Ah, the joys of travelling on public transport – how shall I list them? In less time than it would take to list the horrors thereof, truth to tell. Aside from the regular unreliability, the noise and smell, the heaters that only seem to work during the hottest summer days plus many other assaults on the physical being, the practice brings with it its own peculiar array of psychological trauma, turning even the most mild-mannered individuals into judgemental, territorial and paranoid sociopaths. The tension of waiting in a queue, wondering if there’s going to be a seat available – preferably a double seat because the thought of having to sit next to someone else is unbearable. And then, when you’re securely in situ, the apprehension that sets in every time the bus stops and someone gets on that they’ll sit next to you, disrupt your personal space, the way you deliberately avoid eye contact with them, the familiar mantra running through your head as they make their way along the bus “don’t, don’t don’t don’t don’t…” invariably terminated by a heartfelt bastard! as they do. This immediately followed by the feelings of intense hatred towards those other passengers who have sat on the outside of the double seat, or put their bags there to prevent infiltration. Bastards.
Of course, that could just be me.
Horrors indeed, but nothing in comparison to those endured by the passengers on Paul M Feeney’s The Last Bus, a novella published by Crowded Quarantine Publications. Despite the title, the bus is actually one of the first of the day, transporting a motley bunch of commuters to an unnamed city. An explosion within the city initiates a series of events that turn what should have been an ordinary day into an extraordinary one.
The book is an homage to B-movies and it uses a well-worn trope of those films in bringing together a disparate group of individuals and watches how they cope with the extreme events happening around them.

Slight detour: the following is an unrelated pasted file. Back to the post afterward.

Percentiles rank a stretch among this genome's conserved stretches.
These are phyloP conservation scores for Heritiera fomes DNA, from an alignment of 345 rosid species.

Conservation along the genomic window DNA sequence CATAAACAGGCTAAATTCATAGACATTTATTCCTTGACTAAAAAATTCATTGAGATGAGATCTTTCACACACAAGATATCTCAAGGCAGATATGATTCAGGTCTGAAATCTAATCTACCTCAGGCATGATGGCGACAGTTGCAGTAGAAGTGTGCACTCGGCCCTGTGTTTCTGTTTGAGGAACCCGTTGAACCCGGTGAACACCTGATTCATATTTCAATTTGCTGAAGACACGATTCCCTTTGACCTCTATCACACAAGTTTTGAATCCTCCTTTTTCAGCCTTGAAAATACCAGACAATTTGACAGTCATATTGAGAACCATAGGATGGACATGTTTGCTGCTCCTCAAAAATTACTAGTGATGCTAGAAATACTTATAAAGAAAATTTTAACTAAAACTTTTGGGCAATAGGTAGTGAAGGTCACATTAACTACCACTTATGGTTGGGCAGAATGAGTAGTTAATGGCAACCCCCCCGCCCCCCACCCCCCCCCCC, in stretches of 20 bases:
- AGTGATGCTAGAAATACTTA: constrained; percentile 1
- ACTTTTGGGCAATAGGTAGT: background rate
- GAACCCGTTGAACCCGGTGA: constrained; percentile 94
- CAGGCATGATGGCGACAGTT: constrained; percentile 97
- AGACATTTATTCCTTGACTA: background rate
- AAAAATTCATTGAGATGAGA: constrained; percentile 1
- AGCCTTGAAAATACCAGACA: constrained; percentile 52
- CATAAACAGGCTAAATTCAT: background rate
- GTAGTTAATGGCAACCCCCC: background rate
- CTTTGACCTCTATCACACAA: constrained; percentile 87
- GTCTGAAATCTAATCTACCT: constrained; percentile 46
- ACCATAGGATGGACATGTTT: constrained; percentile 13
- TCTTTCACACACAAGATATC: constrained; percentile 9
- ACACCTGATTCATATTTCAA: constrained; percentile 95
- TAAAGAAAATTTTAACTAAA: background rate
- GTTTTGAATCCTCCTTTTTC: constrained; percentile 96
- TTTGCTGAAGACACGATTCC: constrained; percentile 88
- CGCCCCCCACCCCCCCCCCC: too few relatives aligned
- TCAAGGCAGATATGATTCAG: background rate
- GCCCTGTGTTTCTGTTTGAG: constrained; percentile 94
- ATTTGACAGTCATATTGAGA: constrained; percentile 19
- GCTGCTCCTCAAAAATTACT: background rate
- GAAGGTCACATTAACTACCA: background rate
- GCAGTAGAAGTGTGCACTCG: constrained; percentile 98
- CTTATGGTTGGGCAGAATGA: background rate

The characters on the bus are, to some extent – although in keeping with the B-movie origins of the tale – stereotypes but the author takes great pleasure in subverting them allowing for some unexpected twists and turns. It’s a strength of the book that time is taken to develop these characters so that you will either be rooting for or wishing a terrible death on them.
There are terrible deaths, gleefully devised and described and most of these occur within “interludes” – breaks from the main narrative set on the bus, describing, and fleshing out, what is happening in the world outside. Gore abounds here – as do in-jokes, the names of the victims will be instantly recognisable to anyone who spends time in the world of horror fiction. My own personal jury is out on this device – it did make me smile but at the same time took me out of the narrative.
The story which unfolds in an epic one but the approach taken – focussing on a small group of individuals – makes it perfect for novella length. As mentioned earlier, it’s basically a B-movie and they always worked (and so, by dint, does the novella) because they were short and over long before rational thought had a chance to kick in and tricky questions about logic and realism had an opportunity to rear their heads. This could easily have been a novel but I’m glad it isn’t – it’s a quick read and the narrative cracks along at a fast pace and it’s all the more enjoyable for that.
My only encounter with Paul’s work prior to The Last Bus was The Weight of the Ocean. That was a deeply moving, personal piece of writing – sad and melancholic. It’s fair to say that his new novella is about as far removed from that as you can get which only goes to prove that he’s versatile, as well as gifted, as a writer.
I really enjoyed The Last Bus and recommend that you should buy it – which you can do directly from the publishers..